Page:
Q | I have 15 girls in a class of 25 and am seeing more and more “girl drama.” It’s a distraction and feelings are getting hurt. Any suggestions?

A | I hear from many parents, teachers, and girls that being excluded, feeling hurt, and having conflicted interactions with peers is a big problem. It is especially hard when you are the teacher and your main focus is to teach lessons, not to mediate social interactions.

Try telling your class what you like about them as a group and what concerns you about their behavior. Without pointing fingers at a specific student, offer concrete examples of the types of things you observe. For example, you might let them know that in your classroom, if someone asks whether they can sit at a table, the only acceptable answer is yes. Offer solutions and alternatives to whatever behaviors you don’t want to see.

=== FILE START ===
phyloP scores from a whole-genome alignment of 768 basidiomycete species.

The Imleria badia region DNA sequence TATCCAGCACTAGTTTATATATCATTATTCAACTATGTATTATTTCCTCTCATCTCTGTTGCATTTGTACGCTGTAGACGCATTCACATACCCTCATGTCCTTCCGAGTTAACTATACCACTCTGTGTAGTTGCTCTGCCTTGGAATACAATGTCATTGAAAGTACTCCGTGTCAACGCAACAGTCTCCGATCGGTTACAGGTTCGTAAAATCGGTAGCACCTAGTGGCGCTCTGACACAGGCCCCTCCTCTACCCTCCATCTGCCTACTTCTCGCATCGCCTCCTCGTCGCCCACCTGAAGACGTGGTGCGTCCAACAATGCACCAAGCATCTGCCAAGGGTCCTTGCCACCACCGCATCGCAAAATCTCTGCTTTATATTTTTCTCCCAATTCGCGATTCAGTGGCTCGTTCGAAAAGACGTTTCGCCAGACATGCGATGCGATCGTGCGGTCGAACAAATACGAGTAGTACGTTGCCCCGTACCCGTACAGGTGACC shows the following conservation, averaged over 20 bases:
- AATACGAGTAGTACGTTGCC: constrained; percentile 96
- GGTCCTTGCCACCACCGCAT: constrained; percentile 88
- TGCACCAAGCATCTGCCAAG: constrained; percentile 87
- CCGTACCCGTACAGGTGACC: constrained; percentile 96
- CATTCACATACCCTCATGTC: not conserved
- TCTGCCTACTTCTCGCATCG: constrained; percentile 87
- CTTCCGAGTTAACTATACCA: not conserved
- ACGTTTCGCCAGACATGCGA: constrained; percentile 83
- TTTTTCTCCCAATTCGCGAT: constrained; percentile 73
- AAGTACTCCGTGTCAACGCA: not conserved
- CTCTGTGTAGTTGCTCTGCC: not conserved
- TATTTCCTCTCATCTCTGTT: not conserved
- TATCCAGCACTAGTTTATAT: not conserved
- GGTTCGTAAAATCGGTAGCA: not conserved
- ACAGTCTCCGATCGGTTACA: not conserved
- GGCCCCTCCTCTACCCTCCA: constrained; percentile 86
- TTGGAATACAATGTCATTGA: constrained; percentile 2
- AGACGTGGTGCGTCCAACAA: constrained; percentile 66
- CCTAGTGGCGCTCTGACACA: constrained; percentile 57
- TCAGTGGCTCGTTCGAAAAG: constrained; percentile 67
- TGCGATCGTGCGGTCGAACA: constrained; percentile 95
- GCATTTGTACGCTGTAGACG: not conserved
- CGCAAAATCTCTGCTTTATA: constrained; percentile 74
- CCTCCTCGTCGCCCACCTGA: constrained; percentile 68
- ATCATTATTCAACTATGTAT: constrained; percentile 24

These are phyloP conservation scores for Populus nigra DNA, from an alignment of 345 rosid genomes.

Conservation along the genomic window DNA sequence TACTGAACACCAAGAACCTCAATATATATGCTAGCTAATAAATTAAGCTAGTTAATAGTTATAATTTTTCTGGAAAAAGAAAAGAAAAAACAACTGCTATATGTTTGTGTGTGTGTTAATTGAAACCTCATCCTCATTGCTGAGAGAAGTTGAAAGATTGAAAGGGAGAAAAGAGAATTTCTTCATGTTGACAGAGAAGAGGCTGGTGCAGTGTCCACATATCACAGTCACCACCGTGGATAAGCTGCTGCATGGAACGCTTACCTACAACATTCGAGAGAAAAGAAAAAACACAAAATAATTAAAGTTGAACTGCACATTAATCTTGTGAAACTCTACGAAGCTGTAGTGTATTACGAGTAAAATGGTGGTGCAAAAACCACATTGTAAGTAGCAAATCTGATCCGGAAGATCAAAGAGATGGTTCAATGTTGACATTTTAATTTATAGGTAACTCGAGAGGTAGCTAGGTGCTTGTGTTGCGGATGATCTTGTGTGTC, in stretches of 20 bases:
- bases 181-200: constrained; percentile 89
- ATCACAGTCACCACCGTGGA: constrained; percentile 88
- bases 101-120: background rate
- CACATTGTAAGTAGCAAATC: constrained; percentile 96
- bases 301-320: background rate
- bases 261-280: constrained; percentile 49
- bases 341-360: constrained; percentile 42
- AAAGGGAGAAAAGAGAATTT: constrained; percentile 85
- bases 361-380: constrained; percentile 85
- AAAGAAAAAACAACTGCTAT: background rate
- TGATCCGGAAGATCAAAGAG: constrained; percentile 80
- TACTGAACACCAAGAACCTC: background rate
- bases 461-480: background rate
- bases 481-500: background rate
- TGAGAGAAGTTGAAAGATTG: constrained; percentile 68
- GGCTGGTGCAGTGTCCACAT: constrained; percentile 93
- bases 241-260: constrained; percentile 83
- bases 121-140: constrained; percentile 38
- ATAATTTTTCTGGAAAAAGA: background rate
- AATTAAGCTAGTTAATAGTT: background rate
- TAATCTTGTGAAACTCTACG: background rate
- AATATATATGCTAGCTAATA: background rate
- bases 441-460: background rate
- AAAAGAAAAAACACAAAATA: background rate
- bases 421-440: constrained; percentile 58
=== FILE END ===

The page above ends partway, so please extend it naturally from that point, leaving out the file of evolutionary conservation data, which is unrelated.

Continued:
For younger children, it’s good to have a behavioral plan that incorporates rewards or incentives for positive social behavior. For instance, you could have a chart that rewards children with stars anytime you catch them being nice, kind, or helpful. Then, when students have accumulated enough stars, reward them with a pizza party or another special activity.

I also would suggest talking to specific kids, directly and privately, about any incidents that you think need more attention. Include school administrators and possibly the school psychologist as well as the parents so that you can communicate your concerns and feel supported.


Question for a child psychologist?
E-mail: instructor@scholastic.com

Rachel Busman, Psy.D., is director of the Selective Mutism Service at the Anxiety and Mood Disorders Center within the Child Mind Institute (childmind.org).

 

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Illustration: Brian Rea; Photo: Courtesy of the Child Mind Institute